by Elissa Hunt    Herald Sun  October 11, 2011

 


A WIFE-KILLER will be allowed to drive taxis after a court found he poses no risk to public safety.

His passengers won’t know of his past, with the cabbie’s identity kept secret.

The Court of Appeal this morning said the fact he had stabbed someone to death did not make him an unsuitable taxi driver.

The former refugee, who can only be referred to as XFJ, killed his wife in 1990 and was found not guilty of murder by reason of insanity.

He has been free of his depression for 15 years now and the court said it was unfair to judge him over the killing when he had been found to be not responsible for his actions.

“There is no risk to passenger safety in any taxi which he drives,” the appeal justices said.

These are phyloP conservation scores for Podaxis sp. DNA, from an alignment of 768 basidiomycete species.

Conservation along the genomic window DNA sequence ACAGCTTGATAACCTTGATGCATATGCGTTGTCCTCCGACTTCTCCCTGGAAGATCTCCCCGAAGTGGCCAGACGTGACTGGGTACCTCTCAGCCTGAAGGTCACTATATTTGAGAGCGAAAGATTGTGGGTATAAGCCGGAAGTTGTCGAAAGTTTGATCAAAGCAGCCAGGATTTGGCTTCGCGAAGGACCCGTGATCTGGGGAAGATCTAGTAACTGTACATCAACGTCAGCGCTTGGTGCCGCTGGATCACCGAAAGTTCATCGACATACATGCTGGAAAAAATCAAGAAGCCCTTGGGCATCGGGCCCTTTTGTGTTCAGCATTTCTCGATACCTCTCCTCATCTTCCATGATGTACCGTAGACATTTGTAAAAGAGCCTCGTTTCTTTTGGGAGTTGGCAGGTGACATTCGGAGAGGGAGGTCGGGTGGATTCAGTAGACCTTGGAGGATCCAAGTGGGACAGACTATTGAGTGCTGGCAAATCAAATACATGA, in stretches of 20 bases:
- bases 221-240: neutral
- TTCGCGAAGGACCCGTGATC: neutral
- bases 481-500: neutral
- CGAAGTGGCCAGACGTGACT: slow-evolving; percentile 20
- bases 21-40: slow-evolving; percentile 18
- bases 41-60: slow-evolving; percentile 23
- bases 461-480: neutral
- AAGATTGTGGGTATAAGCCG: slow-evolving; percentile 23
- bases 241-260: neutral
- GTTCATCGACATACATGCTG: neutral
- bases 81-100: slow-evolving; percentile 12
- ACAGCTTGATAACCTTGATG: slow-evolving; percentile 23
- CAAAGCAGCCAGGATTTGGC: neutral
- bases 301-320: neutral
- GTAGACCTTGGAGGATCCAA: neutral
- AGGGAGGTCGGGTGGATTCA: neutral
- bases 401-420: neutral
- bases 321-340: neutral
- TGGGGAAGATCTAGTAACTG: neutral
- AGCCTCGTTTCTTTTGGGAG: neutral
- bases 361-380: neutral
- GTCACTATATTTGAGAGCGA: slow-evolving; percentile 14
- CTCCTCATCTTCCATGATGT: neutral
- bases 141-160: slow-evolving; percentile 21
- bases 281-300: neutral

“He is technically competent, and in good health, and has been assessed from the outset as being capable of meeting reasonable community expectations.”

The Director of Public Transport refused him accreditation to drive cabs, saying to let a killer drive the public would damage their confidence in the system.

When XFJ appealed, the Victorian Civil and Administrative Tribunal said he could drive, but the Director of Public Transport challenged that ruling in both the Supreme Court and then the Court of Appeal.

Today, Appeal justices Chris Maxwell, David Harper and Philip Mandie found there was no error in the law allowing XFJ to drive cabs.

They said that to be accredited under the law he had to show he could provide a safe, comfortable and convenient service, and the Director of Public Transport had found that he could.

The law did not require an assessment of the impact on public confidence in the taxi industry, they said.

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